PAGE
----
“Raptor’s many strengths lie in its lower manpower requirements, vast improvements in safety vs. traditional units, productivity improvements, value-added rail quality improvements by eliminating torch cutting of ends and providing drilled bolt holes that will improve relay gang effectiveness, and a top load design that will prove critical as rail rolling and welding processes evolve,” says Diercks.

Product evolution 

Bob Coakley, Nordco, Inc.’s Director of Sales and Marketing, says the company’s strategy is based on partnering with customers to exceed joint expectations for safe rail renewal that doesn’t impact train velocity.

“Over the past 10 years, we have seen our customers become more involved in product development, helping us focus on improving our equipment,” says Coakley. “Customers have done an extremely good job of studying pain points on their current rail renewal equipment and driving improvements back through our product improvement and manufacturing process. Nordco has continued to seek new and innovative solutions that drive increases in customer value through a rigorous focus on three key metrics— people, productivity, and customer profitability.”

“To understand our vision more clearly, we can look at the evolution of a few of our key products,” notes Coakley. “We have successfully rebuilt older-model Nordco Spikers into models with the productivity and reliability of the latest design at a fraction of the cost of a new one. We have led the industry in providing ergonomic solutions for the majority of our new machines, drawing on expertise in roadway work equipment design and manufacturing. A prime example is the Nordco BAAM – Anchor Applicator. The Nordco BAAM includes a number of new features including a fully enclosed operator cab equipped with air-conditioning, positive ventilation, comfortable controls, and a noise and dust free environment. This is a focus on keeping our customer’s personnel safe, comfortable and productive.”

Coakley says Nordco continues to work with its own suppliers to understand the latest in design for mobile equipment, noting that Nordco customers see increased reliability and/or easier maintenance of equipment from upgrades to hydraulic manifolds, bearings, or fittings.

Smooth operator 

ROBEL’s Rail Train makes transport, loading and unloading of long welded rails safe, accurate and efficient, the company says.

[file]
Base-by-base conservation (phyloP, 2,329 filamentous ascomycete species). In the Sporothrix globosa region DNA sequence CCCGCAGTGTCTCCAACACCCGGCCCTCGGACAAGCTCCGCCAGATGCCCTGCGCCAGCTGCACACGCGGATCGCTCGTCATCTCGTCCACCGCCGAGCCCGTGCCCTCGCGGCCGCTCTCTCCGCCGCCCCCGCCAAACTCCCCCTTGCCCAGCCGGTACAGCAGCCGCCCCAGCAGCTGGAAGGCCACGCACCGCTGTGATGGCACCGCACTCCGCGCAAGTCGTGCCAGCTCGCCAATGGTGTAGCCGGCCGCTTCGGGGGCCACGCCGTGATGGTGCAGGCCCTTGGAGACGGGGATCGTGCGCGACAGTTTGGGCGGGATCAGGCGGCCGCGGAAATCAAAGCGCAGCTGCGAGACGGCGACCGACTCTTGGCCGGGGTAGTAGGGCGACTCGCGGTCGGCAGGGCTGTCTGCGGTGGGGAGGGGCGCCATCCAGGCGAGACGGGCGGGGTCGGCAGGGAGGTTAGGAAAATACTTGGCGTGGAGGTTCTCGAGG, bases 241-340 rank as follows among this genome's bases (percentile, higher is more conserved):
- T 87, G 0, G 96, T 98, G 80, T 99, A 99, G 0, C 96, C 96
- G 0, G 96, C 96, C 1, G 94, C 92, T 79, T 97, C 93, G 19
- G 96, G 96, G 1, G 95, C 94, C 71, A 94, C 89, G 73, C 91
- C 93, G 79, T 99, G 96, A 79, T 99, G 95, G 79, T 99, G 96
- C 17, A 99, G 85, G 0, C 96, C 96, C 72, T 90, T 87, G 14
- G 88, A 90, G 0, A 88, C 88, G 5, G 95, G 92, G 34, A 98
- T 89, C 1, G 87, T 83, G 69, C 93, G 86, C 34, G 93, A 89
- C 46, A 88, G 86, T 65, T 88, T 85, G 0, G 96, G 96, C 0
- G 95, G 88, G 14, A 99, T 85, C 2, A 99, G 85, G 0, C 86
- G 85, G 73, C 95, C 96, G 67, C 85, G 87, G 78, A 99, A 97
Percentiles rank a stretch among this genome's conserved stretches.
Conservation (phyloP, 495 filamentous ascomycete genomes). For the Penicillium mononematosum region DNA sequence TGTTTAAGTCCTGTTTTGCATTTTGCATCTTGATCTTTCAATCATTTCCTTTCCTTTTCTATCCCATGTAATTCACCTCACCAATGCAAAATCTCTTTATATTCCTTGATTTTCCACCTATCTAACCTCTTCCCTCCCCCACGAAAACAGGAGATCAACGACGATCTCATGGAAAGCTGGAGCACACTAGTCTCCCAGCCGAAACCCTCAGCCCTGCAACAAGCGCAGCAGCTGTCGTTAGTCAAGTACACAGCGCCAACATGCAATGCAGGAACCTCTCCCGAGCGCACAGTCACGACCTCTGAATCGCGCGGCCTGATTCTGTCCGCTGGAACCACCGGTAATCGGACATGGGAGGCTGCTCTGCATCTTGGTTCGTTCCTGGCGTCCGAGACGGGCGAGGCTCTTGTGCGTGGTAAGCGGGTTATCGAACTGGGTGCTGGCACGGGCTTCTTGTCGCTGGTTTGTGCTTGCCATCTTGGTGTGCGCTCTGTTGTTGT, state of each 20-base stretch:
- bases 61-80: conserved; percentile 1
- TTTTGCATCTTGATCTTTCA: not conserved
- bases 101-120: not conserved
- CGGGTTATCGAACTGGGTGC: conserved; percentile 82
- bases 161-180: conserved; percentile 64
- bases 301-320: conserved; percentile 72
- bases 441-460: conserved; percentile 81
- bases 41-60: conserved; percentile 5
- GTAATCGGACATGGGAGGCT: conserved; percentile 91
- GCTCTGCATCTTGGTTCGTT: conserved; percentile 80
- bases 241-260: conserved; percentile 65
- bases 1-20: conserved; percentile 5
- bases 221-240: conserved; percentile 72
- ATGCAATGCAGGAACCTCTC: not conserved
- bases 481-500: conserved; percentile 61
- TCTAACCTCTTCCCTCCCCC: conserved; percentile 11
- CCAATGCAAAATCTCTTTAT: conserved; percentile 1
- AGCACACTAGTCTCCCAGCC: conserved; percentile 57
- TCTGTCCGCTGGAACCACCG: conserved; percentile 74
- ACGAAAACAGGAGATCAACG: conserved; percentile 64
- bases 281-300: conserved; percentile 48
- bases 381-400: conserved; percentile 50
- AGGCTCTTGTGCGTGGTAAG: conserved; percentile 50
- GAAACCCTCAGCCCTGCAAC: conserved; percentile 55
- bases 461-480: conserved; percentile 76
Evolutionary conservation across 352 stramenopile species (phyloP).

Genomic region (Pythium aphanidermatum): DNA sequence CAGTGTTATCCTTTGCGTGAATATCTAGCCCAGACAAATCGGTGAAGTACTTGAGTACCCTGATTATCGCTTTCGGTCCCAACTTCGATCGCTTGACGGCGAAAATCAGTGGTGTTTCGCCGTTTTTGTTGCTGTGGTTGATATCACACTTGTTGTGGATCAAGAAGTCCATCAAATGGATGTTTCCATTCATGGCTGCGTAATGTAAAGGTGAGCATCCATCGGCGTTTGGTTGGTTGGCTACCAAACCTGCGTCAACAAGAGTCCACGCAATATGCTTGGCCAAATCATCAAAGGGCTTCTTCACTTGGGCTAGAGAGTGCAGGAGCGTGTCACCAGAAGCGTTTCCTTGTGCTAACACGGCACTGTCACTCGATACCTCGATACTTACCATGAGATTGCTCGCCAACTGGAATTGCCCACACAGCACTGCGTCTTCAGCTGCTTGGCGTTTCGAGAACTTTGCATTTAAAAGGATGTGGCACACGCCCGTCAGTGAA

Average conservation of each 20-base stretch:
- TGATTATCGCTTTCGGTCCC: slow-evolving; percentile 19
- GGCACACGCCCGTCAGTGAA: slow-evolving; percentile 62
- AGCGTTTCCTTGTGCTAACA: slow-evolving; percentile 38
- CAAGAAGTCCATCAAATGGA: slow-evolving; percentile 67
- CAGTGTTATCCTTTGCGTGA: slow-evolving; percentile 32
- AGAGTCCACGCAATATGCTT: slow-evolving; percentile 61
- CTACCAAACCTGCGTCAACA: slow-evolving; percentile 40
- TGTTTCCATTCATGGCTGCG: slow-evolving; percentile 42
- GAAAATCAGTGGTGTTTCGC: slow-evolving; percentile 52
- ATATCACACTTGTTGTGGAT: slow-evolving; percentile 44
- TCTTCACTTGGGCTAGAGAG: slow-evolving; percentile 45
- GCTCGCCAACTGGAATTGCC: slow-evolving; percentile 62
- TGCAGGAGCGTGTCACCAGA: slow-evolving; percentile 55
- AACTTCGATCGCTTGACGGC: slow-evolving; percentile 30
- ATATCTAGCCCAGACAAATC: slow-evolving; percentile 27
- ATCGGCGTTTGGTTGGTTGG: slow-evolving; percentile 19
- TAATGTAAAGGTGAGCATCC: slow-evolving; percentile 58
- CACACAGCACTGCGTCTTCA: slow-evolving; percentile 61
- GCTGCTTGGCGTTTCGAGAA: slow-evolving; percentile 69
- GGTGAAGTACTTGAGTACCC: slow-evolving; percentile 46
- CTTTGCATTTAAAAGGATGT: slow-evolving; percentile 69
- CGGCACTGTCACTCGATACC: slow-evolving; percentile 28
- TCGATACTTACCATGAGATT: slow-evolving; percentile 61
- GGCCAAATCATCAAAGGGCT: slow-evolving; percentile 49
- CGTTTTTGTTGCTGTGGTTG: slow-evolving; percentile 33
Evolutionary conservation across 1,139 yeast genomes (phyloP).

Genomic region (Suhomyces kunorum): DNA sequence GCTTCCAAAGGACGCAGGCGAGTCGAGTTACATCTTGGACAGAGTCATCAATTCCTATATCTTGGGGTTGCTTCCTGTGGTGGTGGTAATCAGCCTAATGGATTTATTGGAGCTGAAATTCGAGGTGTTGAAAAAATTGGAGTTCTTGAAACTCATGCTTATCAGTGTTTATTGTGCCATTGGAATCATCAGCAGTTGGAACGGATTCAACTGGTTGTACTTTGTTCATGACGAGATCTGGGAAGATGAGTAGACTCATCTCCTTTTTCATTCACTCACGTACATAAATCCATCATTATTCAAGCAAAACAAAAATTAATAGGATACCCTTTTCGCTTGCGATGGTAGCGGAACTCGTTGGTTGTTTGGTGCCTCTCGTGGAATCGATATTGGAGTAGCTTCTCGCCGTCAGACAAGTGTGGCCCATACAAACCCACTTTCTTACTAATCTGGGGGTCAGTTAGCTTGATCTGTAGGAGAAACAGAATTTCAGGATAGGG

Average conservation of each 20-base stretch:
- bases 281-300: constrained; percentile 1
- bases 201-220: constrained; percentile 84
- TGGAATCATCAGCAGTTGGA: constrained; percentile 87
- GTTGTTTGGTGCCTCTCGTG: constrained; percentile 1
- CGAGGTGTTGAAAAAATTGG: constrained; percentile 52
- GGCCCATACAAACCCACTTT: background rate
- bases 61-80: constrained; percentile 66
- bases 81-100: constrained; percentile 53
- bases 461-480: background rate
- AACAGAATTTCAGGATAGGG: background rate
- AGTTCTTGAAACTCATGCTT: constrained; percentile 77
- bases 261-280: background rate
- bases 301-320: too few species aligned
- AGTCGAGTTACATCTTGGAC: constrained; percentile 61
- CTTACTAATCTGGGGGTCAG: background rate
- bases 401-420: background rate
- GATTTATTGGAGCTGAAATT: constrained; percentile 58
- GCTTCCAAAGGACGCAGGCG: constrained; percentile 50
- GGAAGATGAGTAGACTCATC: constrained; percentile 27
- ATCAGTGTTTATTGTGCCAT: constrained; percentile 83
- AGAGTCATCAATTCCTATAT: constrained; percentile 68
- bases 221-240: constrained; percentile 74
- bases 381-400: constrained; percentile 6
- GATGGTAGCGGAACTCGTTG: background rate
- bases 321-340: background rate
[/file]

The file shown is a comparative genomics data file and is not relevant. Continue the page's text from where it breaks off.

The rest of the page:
ROBEL, a specialist for railway construction equipment and machinery located in Freilassing, Germany, supplies Rail Trains operated by four people and consisting of three components: the Rail Manipulator (RM) gantry for loading and unloading rails onto/from the transport unit running over the full length of the Rail Train; the two-sided Chute Wagon Set (CWS) guiding the rails during the loading/unloading process and placing the unloaded rails either alongside or between the tracks; and a Transport Wagon Set (TWS) carrying up to 50 rails on roller gates in up to five layers with a maximum length of 500 meters (approximately 1,640 feet). 

For unloading, the ends of two rails are seized and pulled toward the CWS. The rails glide into the guide rollers of the CWS channels and are gripped again and pushed from the train until their ends smoothly touch the ground. The locomotive then pulls the train away while the RM moves with synchronic speed in the opposite direction. The rails slide down spring-loaded chutes mounted at the ends of the unloading channels. ROBEL notes that this technique avoids damage to the ties due to impact caused by the rails. When there is sufficient friction force on the track bed, the manipulator releases the rails and grips the next pair. ROBEL adds that “at no time are the bending and stress limits exceeded.  The unloading time for two 180-meter (590.5-foot) rails is about two minutes, with loading taking no more than four minutes.”

The automated version of the Rail Train, ARTS (Automated Rail Train System), deployed since 2014 by Germany’s Deutsche Bahn, reduces manual operations to a minimum, resulting in higher safety and sustainable cost reduction, says ROBEL. Three people, who at no point of the process come in contact with the rails, operate the system. In Australia, an ARTS was deployed in January 2016, the first of its kind outside of Europe.